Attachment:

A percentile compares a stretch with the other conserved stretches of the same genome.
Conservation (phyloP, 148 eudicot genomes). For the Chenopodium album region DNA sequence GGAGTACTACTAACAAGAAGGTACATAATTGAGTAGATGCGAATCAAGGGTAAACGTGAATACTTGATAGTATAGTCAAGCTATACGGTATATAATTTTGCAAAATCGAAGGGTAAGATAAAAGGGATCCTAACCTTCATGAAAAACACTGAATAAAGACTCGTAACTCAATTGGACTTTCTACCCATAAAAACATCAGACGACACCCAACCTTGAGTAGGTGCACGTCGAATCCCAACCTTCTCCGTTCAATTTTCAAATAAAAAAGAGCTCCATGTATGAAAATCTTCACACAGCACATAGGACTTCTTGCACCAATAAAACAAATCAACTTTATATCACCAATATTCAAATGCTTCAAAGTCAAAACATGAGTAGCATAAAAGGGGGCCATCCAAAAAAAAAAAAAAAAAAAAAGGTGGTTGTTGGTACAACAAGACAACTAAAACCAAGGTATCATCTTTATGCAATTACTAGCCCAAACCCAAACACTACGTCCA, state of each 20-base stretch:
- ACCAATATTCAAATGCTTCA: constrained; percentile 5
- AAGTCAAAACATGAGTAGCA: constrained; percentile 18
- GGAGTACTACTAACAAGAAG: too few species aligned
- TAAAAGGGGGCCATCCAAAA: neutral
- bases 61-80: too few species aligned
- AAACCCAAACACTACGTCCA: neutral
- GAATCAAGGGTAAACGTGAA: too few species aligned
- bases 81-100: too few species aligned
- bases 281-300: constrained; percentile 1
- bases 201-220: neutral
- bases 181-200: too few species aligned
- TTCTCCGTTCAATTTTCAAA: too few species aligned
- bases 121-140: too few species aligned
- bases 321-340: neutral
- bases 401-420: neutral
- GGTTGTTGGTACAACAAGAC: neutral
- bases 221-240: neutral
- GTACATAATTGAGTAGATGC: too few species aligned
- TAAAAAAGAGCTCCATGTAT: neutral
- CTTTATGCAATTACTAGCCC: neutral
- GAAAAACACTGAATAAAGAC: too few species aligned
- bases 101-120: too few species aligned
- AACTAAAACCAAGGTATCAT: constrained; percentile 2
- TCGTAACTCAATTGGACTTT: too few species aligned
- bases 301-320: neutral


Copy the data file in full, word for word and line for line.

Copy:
A percentile compares a stretch with the other conserved stretches of the same genome.
Conservation (phyloP, 148 eudicot genomes). For the Chenopodium album region DNA sequence GGAGTACTACTAACAAGAAGGTACATAATTGAGTAGATGCGAATCAAGGGTAAACGTGAATACTTGATAGTATAGTCAAGCTATACGGTATATAATTTTGCAAAATCGAAGGGTAAGATAAAAGGGATCCTAACCTTCATGAAAAACACTGAATAAAGACTCGTAACTCAATTGGACTTTCTACCCATAAAAACATCAGACGACACCCAACCTTGAGTAGGTGCACGTCGAATCCCAACCTTCTCCGTTCAATTTTCAAATAAAAAAGAGCTCCATGTATGAAAATCTTCACACAGCACATAGGACTTCTTGCACCAATAAAACAAATCAACTTTATATCACCAATATTCAAATGCTTCAAAGTCAAAACATGAGTAGCATAAAAGGGGGCCATCCAAAAAAAAAAAAAAAAAAAAAGGTGGTTGTTGGTACAACAAGACAACTAAAACCAAGGTATCATCTTTATGCAATTACTAGCCCAAACCCAAACACTACGTCCA, state of each 20-base stretch:
- ACCAATATTCAAATGCTTCA: constrained; percentile 5
- AAGTCAAAACATGAGTAGCA: constrained; percentile 18
- GGAGTACTACTAACAAGAAG: too few species aligned
- TAAAAGGGGGCCATCCAAAA: neutral
- bases 61-80: too few species aligned
- AAACCCAAACACTACGTCCA: neutral
- GAATCAAGGGTAAACGTGAA: too few species aligned
- bases 81-100: too few species aligned
- bases 281-300: constrained; percentile 1
- bases 201-220: neutral
- bases 181-200: too few species aligned
- TTCTCCGTTCAATTTTCAAA: too few species aligned
- bases 121-140: too few species aligned
- bases 321-340: neutral
- bases 401-420: neutral
- GGTTGTTGGTACAACAAGAC: neutral
- bases 221-240: neutral
- GTACATAATTGAGTAGATGC: too few species aligned
- TAAAAAAGAGCTCCATGTAT: neutral
- CTTTATGCAATTACTAGCCC: neutral
- GAAAAACACTGAATAAAGAC: too few species aligned
- bases 101-120: too few species aligned
- AACTAAAACCAAGGTATCAT: constrained; percentile 2
- TCGTAACTCAATTGGACTTT: too few species aligned
- bases 301-320: neutral